The number of hours children spend online has steadily increased in recent years. The average 5-15 year old spends 15 hours a week online and gaming is one of the top activities. In 2016 online overtook TV as top medium for 5-15 year olds.
Brand owners are aware of this and have shifted more and more emphasis on advergames – online games that merge gaming activity with a commercial or brand message. Games feature products, brand messages or brand personalities. Through a process called affect transfer advergames can improve attitudes to brands as the enjoyment of the game, and associated affection, is transferred to the brand.
In the US food and drink manufacturers have come under criticism as it seemed some were using advergames to promote unhealthy attitudes and calorie dense foods to children.
And it seems games don’t even have to feature calorie rich foods – even games that featured fruit were shown in a study (Folkvord et. al, 2016) to increase calorie intake from low nutrition snacks. Only non-food games did not increase food intake.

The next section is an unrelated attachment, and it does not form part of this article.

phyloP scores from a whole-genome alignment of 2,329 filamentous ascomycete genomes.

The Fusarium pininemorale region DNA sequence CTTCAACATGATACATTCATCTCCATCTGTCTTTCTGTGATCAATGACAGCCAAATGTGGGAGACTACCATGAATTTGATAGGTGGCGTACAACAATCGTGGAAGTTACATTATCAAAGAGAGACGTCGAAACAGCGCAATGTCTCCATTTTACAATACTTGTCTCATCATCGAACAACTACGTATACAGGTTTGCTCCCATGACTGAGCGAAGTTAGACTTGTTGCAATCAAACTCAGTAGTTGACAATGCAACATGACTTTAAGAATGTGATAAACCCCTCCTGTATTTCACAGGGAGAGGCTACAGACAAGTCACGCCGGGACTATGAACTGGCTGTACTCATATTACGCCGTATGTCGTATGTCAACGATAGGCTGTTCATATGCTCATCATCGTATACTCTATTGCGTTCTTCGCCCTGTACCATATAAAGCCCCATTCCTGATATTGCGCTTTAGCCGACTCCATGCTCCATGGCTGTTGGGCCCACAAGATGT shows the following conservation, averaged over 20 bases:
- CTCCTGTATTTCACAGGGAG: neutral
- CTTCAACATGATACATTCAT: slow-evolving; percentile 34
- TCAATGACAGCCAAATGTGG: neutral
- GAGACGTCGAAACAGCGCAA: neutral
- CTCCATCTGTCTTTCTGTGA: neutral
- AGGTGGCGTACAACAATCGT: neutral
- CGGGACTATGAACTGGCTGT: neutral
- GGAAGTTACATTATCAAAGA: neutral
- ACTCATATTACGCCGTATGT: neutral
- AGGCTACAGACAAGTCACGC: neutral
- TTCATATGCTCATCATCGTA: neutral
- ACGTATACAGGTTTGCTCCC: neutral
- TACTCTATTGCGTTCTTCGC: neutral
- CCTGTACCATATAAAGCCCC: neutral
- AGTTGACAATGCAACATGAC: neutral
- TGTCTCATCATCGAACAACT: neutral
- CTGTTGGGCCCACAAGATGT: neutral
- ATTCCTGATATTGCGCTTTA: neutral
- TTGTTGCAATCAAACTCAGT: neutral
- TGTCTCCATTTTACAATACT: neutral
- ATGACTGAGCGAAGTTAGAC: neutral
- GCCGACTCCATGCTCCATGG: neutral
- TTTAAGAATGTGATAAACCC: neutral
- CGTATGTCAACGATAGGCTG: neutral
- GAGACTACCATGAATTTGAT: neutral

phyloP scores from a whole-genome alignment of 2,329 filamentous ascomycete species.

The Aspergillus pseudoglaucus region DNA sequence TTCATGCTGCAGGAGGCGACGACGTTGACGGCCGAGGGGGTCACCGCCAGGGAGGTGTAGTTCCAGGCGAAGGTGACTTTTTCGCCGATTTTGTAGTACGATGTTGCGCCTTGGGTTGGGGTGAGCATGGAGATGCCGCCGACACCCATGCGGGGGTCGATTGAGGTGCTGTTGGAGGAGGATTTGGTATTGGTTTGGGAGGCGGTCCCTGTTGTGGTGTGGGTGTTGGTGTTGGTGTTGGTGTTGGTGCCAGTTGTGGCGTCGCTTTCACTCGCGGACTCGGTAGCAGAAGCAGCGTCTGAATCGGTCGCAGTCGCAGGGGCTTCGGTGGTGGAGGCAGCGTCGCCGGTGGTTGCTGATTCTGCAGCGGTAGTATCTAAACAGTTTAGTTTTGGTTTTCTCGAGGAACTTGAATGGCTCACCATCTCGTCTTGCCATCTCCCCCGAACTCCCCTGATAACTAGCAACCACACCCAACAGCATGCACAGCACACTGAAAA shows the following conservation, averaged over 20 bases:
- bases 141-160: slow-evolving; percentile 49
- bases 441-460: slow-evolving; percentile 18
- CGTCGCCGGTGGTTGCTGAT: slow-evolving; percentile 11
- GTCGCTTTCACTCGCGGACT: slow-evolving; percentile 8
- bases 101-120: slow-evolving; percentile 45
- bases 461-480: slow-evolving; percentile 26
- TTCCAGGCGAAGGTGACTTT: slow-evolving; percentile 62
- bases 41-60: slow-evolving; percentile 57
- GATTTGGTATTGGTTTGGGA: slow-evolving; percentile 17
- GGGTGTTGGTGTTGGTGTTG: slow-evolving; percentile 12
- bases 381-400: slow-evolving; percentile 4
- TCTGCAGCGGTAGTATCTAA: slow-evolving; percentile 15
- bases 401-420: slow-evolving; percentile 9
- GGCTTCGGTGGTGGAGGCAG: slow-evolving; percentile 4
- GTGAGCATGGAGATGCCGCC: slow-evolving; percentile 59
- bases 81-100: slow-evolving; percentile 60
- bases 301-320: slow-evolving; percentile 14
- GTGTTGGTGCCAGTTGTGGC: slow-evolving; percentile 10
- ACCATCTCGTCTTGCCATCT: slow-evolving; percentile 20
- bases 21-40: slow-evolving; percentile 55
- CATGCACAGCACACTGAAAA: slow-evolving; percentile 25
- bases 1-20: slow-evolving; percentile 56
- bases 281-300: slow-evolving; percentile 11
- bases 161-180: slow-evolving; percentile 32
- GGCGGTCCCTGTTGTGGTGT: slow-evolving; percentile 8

The way children’s minds process advergames also appears to be different to TV advertising. Whilst children who become aware TV ads are meant to persuade them to buy are less likely to do so, for advergames this is not the case. Whether or not the child is aware that the game wants to persuade them to do something was not found to have any effect on their purchase requests. How enjoyable the game is and how well the game themes fit with the brand, have more impact on purchase intention and brand attitude than whether the child is aware of the persuasive nature of the content. Therefore, adding warnings and advisory notes to advergames is unlikely to reduce their persuasive nature.
A powerful advertising tool indeed – and one that parents should be aware of.